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Physician and Patient Relationships

Updated on February 9, 2014

A Physician's Perspective

The extraordinarily varied population physicians come into contact with on a daily basis certainly presents a challenge. As human beings, we are all prone to negative judgments, whether they are simplistic and inadvertent or otherwise. In such a role, avoiding said discernments holds a great deal of importance. The desire to assist an individual and see to their best interest is, of course, the very definition of the Hippocratic Oath. Gender, race, and age among other factors are all aspects that can influence negativity in one’s approach in such circumstances. Not allowing these features to cloud procedural duty is integral to performing in the best and most ethical way.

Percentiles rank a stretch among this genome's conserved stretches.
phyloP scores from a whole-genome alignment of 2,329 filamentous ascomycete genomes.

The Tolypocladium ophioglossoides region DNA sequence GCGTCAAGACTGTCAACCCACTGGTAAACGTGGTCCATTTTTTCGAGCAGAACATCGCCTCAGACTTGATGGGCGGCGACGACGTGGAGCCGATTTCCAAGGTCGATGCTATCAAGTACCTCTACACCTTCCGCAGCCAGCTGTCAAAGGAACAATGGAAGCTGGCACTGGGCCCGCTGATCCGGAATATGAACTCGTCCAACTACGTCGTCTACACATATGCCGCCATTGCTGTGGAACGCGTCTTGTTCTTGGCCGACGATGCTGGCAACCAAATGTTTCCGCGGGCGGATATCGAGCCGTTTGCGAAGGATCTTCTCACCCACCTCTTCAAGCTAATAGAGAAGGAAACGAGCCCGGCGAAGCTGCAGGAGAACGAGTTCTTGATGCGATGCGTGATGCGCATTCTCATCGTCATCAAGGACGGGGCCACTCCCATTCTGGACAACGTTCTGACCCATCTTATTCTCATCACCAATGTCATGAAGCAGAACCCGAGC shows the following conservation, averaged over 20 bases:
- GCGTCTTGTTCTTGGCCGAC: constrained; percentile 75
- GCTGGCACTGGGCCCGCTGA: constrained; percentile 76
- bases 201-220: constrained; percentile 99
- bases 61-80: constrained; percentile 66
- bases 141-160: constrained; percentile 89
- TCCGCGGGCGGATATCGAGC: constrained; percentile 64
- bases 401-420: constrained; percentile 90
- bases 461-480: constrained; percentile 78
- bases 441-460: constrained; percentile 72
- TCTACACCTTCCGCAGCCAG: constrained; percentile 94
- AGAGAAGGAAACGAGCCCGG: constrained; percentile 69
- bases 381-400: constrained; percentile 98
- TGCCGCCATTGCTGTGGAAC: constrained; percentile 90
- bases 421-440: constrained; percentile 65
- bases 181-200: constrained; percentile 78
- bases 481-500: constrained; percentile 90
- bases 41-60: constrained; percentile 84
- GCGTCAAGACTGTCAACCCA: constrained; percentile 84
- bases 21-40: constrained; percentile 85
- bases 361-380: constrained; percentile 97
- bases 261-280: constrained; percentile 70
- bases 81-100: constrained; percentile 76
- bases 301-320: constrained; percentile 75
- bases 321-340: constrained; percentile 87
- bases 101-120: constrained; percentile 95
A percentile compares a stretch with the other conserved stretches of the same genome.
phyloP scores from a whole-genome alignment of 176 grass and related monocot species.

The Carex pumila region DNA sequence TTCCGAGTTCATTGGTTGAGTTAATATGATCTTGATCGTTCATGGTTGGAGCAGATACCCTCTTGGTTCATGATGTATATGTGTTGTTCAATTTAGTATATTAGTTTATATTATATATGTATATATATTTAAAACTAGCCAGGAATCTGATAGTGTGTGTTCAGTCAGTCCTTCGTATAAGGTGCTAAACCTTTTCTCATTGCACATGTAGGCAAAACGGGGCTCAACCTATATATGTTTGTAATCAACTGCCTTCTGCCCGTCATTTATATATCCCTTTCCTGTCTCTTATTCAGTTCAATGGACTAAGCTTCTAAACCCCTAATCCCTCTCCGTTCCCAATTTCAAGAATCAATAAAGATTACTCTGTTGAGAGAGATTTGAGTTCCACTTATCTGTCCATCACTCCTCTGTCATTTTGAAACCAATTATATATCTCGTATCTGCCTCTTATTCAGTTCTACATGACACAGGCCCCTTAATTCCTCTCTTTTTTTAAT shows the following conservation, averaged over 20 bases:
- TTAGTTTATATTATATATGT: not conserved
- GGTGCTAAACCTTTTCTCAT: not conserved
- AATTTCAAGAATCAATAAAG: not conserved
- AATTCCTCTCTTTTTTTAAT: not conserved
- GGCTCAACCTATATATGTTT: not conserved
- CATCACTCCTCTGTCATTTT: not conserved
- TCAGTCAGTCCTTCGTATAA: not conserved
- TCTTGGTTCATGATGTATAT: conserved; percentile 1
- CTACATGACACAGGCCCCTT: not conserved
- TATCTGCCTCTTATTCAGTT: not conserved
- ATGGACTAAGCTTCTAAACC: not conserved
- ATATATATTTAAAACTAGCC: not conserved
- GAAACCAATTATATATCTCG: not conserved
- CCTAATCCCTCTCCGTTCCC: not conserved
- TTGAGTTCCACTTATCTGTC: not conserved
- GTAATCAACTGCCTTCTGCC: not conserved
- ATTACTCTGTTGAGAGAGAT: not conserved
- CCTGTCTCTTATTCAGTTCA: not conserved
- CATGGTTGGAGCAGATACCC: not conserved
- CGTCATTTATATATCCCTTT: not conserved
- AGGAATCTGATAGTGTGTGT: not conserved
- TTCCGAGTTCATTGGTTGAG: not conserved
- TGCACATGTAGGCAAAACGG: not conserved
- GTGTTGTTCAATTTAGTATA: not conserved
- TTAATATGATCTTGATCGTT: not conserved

A study was conducted in the vein of this concern. The experiment piloted was designed to find whether or not an individual’s socioeconomic status, age, or gender influenced overall clinical decision making. It also evaluated whether or not these same attributes of the physician influenced these factors in one noticeable way or another. Sixteen videotapes of doctor and patient encounters were created, all of which encompassed only two different disorders; depression and polymyalgia rheumatica. The individuals were randomly assigned and sported only four certain attributes among them. Ages were 65 or 80 years old, both genders were included, and some hailed from blue collar professions while others worked in white. From the northeastern United States, 128 eligible physicians were chosen and tested in this way. The specific results evaluated included the most likely diagnosis, probability of utmost certainty remaining in regards to said diagnosis, and the number of tests that would be ordered in regards to each individual.